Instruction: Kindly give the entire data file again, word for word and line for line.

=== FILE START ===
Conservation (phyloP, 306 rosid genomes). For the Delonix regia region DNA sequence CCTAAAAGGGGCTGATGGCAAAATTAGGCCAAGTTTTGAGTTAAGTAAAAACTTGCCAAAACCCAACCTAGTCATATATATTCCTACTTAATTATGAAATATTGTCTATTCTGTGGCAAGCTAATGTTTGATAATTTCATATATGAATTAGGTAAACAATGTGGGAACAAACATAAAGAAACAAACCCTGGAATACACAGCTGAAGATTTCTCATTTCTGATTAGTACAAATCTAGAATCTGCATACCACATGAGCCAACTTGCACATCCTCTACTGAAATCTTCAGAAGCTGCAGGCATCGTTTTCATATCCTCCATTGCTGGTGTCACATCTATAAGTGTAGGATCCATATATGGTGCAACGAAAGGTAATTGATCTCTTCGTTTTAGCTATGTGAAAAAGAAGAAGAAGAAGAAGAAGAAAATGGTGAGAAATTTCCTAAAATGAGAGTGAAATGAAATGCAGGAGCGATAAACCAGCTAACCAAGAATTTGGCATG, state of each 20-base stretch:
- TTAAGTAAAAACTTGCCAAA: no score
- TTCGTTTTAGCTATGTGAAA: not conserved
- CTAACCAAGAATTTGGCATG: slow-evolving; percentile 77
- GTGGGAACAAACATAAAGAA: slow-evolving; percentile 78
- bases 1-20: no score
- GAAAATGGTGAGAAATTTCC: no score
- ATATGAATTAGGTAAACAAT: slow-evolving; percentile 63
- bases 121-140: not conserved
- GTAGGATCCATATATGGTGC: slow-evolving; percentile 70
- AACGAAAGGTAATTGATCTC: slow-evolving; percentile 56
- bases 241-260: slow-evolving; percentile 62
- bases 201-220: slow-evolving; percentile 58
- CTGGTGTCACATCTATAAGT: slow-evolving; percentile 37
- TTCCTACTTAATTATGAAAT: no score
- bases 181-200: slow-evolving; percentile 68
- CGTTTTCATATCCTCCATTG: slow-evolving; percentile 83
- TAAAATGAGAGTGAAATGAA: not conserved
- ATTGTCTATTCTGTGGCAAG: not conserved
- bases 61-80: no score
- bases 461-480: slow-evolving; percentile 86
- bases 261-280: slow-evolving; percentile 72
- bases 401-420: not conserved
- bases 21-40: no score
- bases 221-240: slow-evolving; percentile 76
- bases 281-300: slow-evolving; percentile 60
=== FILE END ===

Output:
Conservation (phyloP, 306 rosid genomes). For the Delonix regia region DNA sequence CCTAAAAGGGGCTGATGGCAAAATTAGGCCAAGTTTTGAGTTAAGTAAAAACTTGCCAAAACCCAACCTAGTCATATATATTCCTACTTAATTATGAAATATTGTCTATTCTGTGGCAAGCTAATGTTTGATAATTTCATATATGAATTAGGTAAACAATGTGGGAACAAACATAAAGAAACAAACCCTGGAATACACAGCTGAAGATTTCTCATTTCTGATTAGTACAAATCTAGAATCTGCATACCACATGAGCCAACTTGCACATCCTCTACTGAAATCTTCAGAAGCTGCAGGCATCGTTTTCATATCCTCCATTGCTGGTGTCACATCTATAAGTGTAGGATCCATATATGGTGCAACGAAAGGTAATTGATCTCTTCGTTTTAGCTATGTGAAAAAGAAGAAGAAGAAGAAGAAGAAAATGGTGAGAAATTTCCTAAAATGAGAGTGAAATGAAATGCAGGAGCGATAAACCAGCTAACCAAGAATTTGGCATG, state of each 20-base stretch:
- TTAAGTAAAAACTTGCCAAA: no score
- TTCGTTTTAGCTATGTGAAA: not conserved
- CTAACCAAGAATTTGGCATG: slow-evolving; percentile 77
- GTGGGAACAAACATAAAGAA: slow-evolving; percentile 78
- bases 1-20: no score
- GAAAATGGTGAGAAATTTCC: no score
- ATATGAATTAGGTAAACAAT: slow-evolving; percentile 63
- bases 121-140: not conserved
- GTAGGATCCATATATGGTGC: slow-evolving; percentile 70
- AACGAAAGGTAATTGATCTC: slow-evolving; percentile 56
- bases 241-260: slow-evolving; percentile 62
- bases 201-220: slow-evolving; percentile 58
- CTGGTGTCACATCTATAAGT: slow-evolving; percentile 37
- TTCCTACTTAATTATGAAAT: no score
- bases 181-200: slow-evolving; percentile 68
- CGTTTTCATATCCTCCATTG: slow-evolving; percentile 83
- TAAAATGAGAGTGAAATGAA: not conserved
- ATTGTCTATTCTGTGGCAAG: not conserved
- bases 61-80: no score
- bases 461-480: slow-evolving; percentile 86
- bases 261-280: slow-evolving; percentile 72
- bases 401-420: not conserved
- bases 21-40: no score
- bases 221-240: slow-evolving; percentile 76
- bases 281-300: slow-evolving; percentile 60